Dietary cation-anion difference update
Dietary cation-anion difference, or DCAD, is a measure you should be using in both dry and lactating cows. In close-up dry cows, a negative DCAD can help prevent metabolic problems and in lactating cows, a positive DCAD can help increase milk production and milk components. The most common equation to determine DCAD is based on the dietary concentration of the cation minerals sodium (Na) and potassium (K), and the anion minerals chloride (Cl) and sulfur (S). The DCAD formula is as follows:
DCAD mEq (milliequivalents)/100g (grams) dietary DM = [(%Na × 43.5 + %K × 25.6) − (%Cl × 28.2 + %S × 62.5)] (Mineral % are on a dry matter (DM) basis).
DCAD for close-up dry cows:
- Blood calcium at calving is needed to meet the calcium requirements for colostrum and milk production. When blood calcium levels decrease, milk fever results and other metabolic diseases (i.e., retained placenta, displaced abomasum) are more likely. Negative DCAD diets are fed to close-up cows to help maintain blood calcium levels through release of calcium from bone and increased absorption of calcium from the intestine.
- Recommended DCAD for dry cows less than 3 weeks prior to calving is -10 to -15 mEq/100 g dietary DM.
- To measure whether your negative DCAD diet is effective, determine urine pH on a regular basis. If adequate, urine pH should be 6.0 to 6.5.
DCAD for lactating dairy cows:
- A recent summary by Dr. Dave Beede from Michigan State University indicates a positive DCAD of 25 to 40 mEq/100 g DM is effective and adequate to maximize feed intake and milk production.
- Increasing the dietary DCAD to the recommended range has been shown to improve milk yield and DM intake of lactating dairy cows in hot or cool environmental conditions.
- Feeding a positive DCAD diet is useful in heat stress conditions. Cows under heat stress experience losses of bicarbonate and potassium. Based on the summary of DCAD research during heat stress, Dr. Beede found that 25 to 30 mEq/100 g DM DCAD is adequate to meet the increased needs during heat stress.
Recent lactating cow DCAD research:
Two research articles recently appeared in the Journal of Dairy Science (Wildman et al. 2007) on the impact of DCAD on lactating dairy cow performance during heat stress. A summary of these research articles follows.
Effect of Dietary Cation-Anion Difference and Dietary Crude Protein on Performance of Lactating Dairy Cows During Hot Weather
Thirty-two late lactation Holstein cows were utilized in a 42-day study. This study had four treatments; two levels of DCAD (12 and 40 mEq/100 g dietary DM) and two dietary CP levels (15 or 17% of the diet DM). Temperature averaged 89 degrees and relative humidity ranged from 58 to 96%. There was no impact of DCAD level or dietary protein concentration on DM intake averaging 48.9 lb/day across treatments. With 15% CP in the diet, there was only a slight decline in milk yield (0.7 lb/day) going from 12 to 40 DCAD but at 17% CP, increasing the DCAD to 40 decreased milk yield by 7.9 lb/day compared to the 12 DCAD diet. Increasing the DCAD to 40 did result in a higher milk fat % by about 0.4% units. The higher protein diet supported a higher milk fat % also.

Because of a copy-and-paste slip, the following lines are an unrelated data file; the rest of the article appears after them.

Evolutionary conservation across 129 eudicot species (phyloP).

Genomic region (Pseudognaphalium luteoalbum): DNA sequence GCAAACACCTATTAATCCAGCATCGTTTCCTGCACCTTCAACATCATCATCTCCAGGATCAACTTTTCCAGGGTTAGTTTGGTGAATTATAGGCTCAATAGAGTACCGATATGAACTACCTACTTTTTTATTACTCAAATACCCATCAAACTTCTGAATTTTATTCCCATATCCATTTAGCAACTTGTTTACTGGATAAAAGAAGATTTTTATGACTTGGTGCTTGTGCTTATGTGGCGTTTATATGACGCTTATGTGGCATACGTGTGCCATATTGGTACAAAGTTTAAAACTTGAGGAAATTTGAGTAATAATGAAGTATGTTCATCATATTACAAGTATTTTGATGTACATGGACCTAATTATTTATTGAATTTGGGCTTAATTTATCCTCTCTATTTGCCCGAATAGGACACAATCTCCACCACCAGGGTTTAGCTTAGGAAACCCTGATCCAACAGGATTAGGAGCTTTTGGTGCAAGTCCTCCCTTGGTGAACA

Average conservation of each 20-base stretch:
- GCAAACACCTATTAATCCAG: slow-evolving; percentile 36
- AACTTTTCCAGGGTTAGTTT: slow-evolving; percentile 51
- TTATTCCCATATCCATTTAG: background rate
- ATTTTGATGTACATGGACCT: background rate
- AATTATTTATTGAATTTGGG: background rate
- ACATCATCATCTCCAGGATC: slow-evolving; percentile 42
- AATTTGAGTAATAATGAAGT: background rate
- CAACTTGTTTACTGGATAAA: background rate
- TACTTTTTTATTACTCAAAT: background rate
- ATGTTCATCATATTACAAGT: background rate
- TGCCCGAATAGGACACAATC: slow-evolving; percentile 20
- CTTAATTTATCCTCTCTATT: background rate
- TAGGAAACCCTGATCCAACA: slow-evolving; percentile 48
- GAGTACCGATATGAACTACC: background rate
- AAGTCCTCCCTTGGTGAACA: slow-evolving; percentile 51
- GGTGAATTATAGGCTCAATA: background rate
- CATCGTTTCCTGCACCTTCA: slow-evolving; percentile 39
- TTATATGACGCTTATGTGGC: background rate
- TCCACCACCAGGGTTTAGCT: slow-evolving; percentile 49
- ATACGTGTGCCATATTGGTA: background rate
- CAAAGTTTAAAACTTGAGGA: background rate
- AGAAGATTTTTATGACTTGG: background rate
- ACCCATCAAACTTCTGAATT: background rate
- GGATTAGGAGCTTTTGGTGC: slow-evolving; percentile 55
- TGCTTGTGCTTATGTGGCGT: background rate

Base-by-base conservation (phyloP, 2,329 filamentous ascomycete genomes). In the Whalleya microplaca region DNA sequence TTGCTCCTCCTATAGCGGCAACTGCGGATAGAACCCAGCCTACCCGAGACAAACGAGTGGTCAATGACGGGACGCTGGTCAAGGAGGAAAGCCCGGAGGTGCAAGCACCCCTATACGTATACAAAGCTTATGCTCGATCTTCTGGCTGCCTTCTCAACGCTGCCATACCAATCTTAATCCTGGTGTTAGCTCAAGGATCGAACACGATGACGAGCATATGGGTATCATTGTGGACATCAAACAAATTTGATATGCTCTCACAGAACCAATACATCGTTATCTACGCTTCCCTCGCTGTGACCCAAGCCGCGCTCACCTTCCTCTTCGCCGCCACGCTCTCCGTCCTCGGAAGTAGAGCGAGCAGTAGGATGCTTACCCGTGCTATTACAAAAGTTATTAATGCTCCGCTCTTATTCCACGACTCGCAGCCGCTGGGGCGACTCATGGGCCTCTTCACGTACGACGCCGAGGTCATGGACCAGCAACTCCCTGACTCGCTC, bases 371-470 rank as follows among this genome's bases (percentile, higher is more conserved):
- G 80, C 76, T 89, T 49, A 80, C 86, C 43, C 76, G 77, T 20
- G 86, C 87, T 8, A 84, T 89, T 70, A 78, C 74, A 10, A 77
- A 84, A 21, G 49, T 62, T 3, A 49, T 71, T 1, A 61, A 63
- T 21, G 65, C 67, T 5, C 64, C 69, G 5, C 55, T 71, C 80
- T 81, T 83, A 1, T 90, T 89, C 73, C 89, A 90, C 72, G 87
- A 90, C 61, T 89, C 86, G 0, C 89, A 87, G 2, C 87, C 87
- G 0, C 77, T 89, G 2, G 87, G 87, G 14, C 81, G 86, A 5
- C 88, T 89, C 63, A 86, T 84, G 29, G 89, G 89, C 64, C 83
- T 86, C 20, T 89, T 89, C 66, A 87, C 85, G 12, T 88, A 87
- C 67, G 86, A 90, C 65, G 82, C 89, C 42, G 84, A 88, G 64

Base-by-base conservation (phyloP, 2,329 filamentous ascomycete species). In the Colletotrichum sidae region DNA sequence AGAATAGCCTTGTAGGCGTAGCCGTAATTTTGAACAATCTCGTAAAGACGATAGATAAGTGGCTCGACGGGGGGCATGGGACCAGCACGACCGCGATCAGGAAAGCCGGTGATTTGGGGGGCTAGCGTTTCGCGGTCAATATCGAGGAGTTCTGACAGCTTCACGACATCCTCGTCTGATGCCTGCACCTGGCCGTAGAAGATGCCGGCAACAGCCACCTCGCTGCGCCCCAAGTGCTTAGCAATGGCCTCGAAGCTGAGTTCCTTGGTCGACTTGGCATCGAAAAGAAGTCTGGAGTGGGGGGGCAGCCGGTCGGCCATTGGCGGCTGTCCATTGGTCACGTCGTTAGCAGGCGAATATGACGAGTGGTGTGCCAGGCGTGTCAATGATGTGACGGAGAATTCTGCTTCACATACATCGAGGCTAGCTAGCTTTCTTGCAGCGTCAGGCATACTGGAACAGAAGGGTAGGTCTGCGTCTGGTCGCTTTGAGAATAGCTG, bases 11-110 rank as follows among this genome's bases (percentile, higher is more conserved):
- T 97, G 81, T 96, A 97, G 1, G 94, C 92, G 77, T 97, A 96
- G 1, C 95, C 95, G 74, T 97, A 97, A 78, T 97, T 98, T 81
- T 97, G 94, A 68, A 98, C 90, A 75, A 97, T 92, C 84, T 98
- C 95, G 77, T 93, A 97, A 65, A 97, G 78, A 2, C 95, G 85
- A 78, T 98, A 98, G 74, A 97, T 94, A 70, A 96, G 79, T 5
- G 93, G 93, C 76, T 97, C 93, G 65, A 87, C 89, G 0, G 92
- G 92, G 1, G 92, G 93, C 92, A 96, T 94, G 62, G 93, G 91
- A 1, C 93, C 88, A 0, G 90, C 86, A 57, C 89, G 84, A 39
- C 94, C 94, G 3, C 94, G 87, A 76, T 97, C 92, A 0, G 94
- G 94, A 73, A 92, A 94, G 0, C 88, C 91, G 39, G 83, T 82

Effects of Dietary Cation-Anion Difference and Potassium to Sodium Ratio on Lactating Dairy Cows in Hot Weather
The impact of a ratio between cation minerals (K:Na) and the effect on dairy cow performance had not been evaluated. Forty-two Holstein dairy cows in mid-lactation were utilized in this 56-day study. The study included two levels of DCAD (41 and 58 mEq/100 g dietary DM) and three K:Na ratios (2:1, 3:1 or 4:1). Dry matter intake was similar across treatments averaging 50.4 lb/day. For unknown reasons, the 3:1 K:Na ratio lowered milk yield by 3.7 lb/day compared to the other two ratios (2:1 or 4:1) at both the 41 and 58 mEq DCAD levels. Although not statistically significant, cows on the 3:1 K:Na treatment averaged the lowest milk fat percentage, but the highest milk protein percentage.
The research is rather clear in indicating a diet with a positive DCAD is beneficial to the performance of lactating cows. The optimum practical range in DCAD appears to be between a 25 and 30 mEq/100 g of DM. Forages are the primary source of K with legume or grass forages being higher in K than corn silage. Most forages and other common feeds are low in sodium and, therefore, salt and sodium bicarbonate buffer are the primary sources of Na in diets. When alfalfa or legumes are two-thirds or more of the forage DM in a diet, supplementing salt to the requirement of 0.5% of the diet DM should achieve the optimal DCAD level and keep the ratio of K:Na to greater than 3. In diets where corn silage is greater than two-thirds of the forage DM, supplemental K may be needed to achieve a minimum of 1.3% K in the diet DM. Buffers should be fed with high corn silage diets and they will increase DCAD levels through sodium. A ratio of 2:1 for K:Na with a DCAD between 25 to 30 mEq/100 g DM appears to be adequate based on current research.
Published in Dairy Star June 2007